The life of the great civilization went on with dreary industry and even with dreary festivity. It was the end of the world, and the worst of it was that it need never end. A convenient compromise had been made between all the multitudinous myths and religions of the Empire; that each group should worship freely and merely give a sort of official flourish of thanks to the tolerant Emperor, by tossing a little incense to him under his official title of Divus. Naturally there was no difficulty about that; or rather it was a long time before the world realized that there ever had been even a trivial difficulty anywhere. The members of some Eastern sect or secret society or other seemed to have made a scene somewhere; nobody could imagine why. The incident occurred once or twice again and began to arouse irritation out of proportion to its insignificance. It was not exactly what these provincials said; though of course it sounded queer enough. They seemed to be saying that God was dead and that they themselves had seen him die. This might be one of the many manias produced by the despair of the age; only they did not seem particularly despairing. They seemed quite unnaturally joyful about it, and gave the reason that the death of God had allowed them to eat him and drink his blood. According to other accounts God was not exactly dead after all; there trailed through the bewildered imagination some sort of fantastic procession of the funeral of God, at which the sun turned black, but which ended with the dead omnipotence breaking out of the tomb and rising again like the sun. But it was not the strange story to which anybody paid any particular attention; people in that world had seen queer religions enough to fill a madhouse. It was something in the tone of the madmen and their type of formation. They were a scratch company of barbarians and slaves and poor and unimportant people; but their formation was military; they moved together and were very absolute about who and what was really a part of their little system; and about what they said, however mildly, there was a ring like iron. Men used to many mythologies and moralities could make no analysis of the mystery, except the curious conjecture that they meant what they said. All attempts to make them see reason in the perfectly simple matter of the Emperor’s statue seemed to be spoken to deaf men. It was as if a new meteoric metal had fallen on the earth; it was a difference of substance to the touch. Those who touched their foundation fancied they had struck a rock.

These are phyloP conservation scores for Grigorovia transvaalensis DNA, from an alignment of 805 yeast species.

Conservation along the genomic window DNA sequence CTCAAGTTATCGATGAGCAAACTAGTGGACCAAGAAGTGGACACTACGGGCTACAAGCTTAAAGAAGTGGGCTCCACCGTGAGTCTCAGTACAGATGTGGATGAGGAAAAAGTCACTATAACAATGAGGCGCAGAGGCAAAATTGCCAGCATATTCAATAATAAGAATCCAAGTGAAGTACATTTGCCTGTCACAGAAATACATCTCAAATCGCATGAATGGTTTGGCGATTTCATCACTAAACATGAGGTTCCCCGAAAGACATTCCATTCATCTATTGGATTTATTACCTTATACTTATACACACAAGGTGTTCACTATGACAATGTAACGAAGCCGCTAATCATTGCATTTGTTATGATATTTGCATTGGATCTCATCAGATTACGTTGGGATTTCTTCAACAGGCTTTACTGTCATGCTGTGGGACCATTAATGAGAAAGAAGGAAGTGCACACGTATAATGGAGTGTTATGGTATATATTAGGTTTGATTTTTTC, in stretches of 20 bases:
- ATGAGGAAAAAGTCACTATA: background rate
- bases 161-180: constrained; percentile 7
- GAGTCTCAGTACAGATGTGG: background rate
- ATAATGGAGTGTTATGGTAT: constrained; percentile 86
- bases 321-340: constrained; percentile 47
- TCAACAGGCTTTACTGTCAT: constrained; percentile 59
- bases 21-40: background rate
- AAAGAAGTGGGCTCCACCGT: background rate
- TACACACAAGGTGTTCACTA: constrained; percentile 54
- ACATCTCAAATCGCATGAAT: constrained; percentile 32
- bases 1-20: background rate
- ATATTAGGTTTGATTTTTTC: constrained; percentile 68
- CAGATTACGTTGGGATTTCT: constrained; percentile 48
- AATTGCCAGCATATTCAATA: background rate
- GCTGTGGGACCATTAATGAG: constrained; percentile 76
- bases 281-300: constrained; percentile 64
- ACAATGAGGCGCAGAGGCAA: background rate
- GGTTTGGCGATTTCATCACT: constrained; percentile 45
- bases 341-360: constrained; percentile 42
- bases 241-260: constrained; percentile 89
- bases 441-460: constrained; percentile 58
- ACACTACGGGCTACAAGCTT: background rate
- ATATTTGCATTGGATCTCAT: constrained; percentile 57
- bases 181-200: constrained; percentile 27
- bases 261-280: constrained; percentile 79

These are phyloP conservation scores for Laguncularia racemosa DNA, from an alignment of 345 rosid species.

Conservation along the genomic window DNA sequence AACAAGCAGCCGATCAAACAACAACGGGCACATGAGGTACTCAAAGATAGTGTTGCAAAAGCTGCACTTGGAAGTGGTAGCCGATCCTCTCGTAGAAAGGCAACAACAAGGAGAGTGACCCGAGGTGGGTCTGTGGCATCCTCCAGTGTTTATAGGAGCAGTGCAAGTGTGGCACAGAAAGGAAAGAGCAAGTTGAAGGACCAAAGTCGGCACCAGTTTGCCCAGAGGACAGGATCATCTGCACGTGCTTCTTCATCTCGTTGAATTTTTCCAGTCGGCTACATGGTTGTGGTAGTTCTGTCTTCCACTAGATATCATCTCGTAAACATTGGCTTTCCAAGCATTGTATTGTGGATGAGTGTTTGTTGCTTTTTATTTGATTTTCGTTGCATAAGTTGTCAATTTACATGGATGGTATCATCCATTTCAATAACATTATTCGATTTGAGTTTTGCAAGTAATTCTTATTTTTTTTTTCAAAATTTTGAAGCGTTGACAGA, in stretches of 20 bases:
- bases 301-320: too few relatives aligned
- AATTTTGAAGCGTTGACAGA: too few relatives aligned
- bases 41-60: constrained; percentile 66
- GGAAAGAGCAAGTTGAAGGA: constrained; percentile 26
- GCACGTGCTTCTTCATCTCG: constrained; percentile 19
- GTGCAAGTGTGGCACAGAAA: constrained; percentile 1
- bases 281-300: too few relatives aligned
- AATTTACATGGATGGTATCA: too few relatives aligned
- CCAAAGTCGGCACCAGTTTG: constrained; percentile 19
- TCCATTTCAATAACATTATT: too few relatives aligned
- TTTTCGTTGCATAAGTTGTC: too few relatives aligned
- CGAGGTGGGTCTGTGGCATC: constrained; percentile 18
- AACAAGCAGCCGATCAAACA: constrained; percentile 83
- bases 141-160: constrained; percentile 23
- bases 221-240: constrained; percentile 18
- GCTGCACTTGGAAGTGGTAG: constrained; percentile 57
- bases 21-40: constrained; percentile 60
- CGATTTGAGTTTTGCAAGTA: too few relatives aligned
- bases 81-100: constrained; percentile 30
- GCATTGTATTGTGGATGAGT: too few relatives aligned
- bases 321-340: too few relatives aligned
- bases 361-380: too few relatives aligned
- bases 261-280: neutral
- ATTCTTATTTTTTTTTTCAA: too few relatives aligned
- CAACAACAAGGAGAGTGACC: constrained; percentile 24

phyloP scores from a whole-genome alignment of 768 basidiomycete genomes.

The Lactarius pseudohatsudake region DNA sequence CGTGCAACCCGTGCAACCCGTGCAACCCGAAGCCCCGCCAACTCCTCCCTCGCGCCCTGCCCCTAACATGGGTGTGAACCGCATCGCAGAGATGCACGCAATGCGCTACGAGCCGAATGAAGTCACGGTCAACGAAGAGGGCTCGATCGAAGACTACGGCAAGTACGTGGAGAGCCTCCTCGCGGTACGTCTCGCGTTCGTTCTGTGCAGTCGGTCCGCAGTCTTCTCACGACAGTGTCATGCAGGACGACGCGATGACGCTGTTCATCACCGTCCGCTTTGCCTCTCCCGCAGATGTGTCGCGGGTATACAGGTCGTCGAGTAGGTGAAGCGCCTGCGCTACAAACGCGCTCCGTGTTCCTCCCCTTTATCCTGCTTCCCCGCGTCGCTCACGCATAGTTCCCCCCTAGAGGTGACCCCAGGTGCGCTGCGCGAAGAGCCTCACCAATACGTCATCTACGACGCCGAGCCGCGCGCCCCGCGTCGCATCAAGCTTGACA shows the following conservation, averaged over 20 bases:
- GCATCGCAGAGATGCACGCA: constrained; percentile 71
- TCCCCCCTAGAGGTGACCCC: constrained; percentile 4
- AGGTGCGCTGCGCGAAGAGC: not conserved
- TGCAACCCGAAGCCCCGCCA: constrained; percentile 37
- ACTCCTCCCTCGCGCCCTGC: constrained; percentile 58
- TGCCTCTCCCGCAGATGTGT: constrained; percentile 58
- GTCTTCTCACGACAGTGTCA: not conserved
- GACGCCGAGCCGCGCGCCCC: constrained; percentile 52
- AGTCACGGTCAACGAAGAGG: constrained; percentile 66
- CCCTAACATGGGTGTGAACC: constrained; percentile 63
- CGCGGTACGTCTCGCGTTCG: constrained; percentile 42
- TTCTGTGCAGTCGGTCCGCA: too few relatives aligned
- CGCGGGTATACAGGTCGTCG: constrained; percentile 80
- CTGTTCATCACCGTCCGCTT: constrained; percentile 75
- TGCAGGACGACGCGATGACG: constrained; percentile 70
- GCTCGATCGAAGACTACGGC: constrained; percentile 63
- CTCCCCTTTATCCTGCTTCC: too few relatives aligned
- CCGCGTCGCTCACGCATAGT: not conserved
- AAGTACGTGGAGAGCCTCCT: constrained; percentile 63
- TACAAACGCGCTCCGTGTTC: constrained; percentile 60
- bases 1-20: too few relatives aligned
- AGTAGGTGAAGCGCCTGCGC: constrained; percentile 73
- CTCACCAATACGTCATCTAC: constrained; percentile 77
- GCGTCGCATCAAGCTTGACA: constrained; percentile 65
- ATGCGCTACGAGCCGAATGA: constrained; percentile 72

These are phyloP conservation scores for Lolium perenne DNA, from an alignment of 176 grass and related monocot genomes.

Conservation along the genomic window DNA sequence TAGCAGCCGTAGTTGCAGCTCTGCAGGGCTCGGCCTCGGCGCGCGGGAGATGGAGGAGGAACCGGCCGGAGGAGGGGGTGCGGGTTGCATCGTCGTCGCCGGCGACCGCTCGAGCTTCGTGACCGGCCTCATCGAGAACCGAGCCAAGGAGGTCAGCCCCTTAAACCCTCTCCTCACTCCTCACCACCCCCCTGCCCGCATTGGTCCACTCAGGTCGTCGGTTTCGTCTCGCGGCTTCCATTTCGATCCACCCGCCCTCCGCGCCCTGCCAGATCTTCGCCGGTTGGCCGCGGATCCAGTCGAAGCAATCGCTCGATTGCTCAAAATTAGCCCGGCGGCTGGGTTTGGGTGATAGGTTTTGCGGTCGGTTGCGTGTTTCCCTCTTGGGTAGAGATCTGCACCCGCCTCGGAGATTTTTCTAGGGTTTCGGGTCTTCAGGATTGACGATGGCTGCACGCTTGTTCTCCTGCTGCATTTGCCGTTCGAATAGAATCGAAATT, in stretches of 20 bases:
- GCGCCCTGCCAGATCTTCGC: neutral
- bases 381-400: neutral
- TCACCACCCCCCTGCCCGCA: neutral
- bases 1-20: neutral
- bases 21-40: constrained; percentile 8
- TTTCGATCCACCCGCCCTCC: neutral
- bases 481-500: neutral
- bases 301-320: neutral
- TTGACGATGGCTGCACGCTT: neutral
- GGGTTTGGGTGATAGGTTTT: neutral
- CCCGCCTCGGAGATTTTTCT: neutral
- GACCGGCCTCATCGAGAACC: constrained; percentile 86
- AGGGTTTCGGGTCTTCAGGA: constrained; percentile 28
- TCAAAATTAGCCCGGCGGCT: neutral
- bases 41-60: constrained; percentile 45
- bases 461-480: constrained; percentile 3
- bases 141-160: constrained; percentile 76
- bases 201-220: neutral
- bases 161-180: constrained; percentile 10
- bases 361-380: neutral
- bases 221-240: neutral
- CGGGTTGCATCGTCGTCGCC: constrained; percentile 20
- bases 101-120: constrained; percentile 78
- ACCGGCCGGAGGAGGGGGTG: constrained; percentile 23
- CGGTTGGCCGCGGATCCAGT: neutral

The fate of many early Christians. Image source.

With a strange rapidity, like the changes of a dream, the proportions of things seemed to change in their presence. Before most men knew what had happened, these few men were palpably present. They were important enough to be ignored. People became suddenly silent about them and walked stiffly past them. We see a new scene, in which the world has drawn its skirts away from these men and women and they stand in the center of a great space like lepers. The scene changes again and the great space where they stand is overhung on every side with a cloud of witnesses, interminable terraces full of faces looking down towards them intently; for strange things are happening to them. New tortures have been invented for the madmen who have brought good news. That sad and weary society seems almost to find a new energy in establishing its first religious persecution. Nobody yet knows very clearly why that level world has thus lost its balance about the people in its midst; but they stand unnaturally still while the arena and the world seem to revolve round then And there shone on them in that dark hour a light that has never been darkened; a white fire clinging to that group like an unearthly phosphorescence, blazing its track through the twilight’s of history and confounding every effort to confound it with the mists of mythology and theory; that shaft of light or lightening by which the world itself has struck and isolated and crowned it; by which its own enemies have made it more illustrious and its own critics have made it more inexplicable; the halo of hatred around the Church of God.